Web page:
flanked with 350 nt on both sides. Because of the
drawbacks pertained to sequencing homo-polymers,
1-nt repeats were excluded. Moreover, all compound
and overlapping sequences were filtered out and Basic
Local Alignment Search Tool (BLAST) was used to
validate uniqueness of each locus by NCBI BLAST 2.2.31
 through self-BLASTing each library and discarding
false positives. A custom perl script was used to hard
mask repeat sequences for each locus, and genome to
sub-genome (diploid vs sub-diploid in tetraploids)
BLAST searches was conducted among libraries. The
output was filtered for algorithms like alignment ≥50%
of query cover, identity ≥70% and E_value 10−10. Since a
whole genome duplication (WGD) event was reported
through cotton tetraploids’ evolution , duplication of
each progenitor loci was allowed up to two physical
positions for pair wise comparisons (A2 vs AT & D5 vs DT)
among homologous chromosomes. The results were
validated in reciprocal BLAST searches. Thereafter,
conserved microsatellites proportion was employed to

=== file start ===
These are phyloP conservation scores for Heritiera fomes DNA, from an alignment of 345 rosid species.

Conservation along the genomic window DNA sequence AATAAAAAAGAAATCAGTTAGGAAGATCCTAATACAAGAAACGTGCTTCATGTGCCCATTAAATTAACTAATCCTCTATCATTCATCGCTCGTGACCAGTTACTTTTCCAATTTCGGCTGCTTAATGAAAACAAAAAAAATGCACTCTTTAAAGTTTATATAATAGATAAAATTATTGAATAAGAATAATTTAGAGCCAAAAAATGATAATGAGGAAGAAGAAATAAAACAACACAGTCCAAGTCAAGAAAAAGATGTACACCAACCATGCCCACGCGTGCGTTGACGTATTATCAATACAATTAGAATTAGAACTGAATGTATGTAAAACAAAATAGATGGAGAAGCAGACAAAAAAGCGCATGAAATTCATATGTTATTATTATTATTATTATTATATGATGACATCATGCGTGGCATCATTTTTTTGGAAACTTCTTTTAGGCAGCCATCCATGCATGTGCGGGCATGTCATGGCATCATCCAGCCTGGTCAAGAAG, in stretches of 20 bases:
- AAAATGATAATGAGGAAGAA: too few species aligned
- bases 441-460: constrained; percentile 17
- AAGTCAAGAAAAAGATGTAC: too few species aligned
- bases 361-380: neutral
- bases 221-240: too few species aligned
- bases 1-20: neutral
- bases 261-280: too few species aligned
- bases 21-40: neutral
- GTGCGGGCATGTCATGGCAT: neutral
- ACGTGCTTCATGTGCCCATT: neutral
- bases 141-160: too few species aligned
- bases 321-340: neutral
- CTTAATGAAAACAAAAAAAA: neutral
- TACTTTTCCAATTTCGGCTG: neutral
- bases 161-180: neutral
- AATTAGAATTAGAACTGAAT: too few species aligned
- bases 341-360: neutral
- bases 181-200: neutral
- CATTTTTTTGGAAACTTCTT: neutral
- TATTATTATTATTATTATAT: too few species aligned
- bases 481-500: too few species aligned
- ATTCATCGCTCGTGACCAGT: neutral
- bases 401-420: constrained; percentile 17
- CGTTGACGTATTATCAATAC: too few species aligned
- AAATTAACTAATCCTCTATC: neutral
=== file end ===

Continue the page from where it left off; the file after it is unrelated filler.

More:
develop an intuitive diagram for genome-wide
microsatellite conservation by motif size using circos tool .
Estimate of microsatellite decay during
The WGD event involved through paleopolyploidization
of cultivated tetraploid species was estimated with varied
divergence time . A representative median
divergence time as ~6 MYA was used. Assuming steady loss
of microsatellite loci over the period of divergence time,
an exponential fitted decay function was employed to
estimate “comparative exponential decay” of
microsatellite in G. hirsutum and G. barbadence. On contrary, the
“relative decay” estimates of varying motif repeats in
tetraploids were determined by comparing proportion of
conserved repeats. Thereafter, “relative decay” and
“comparative exponential decay” were fitted to an
exponential decay function. All non-parametric test statistics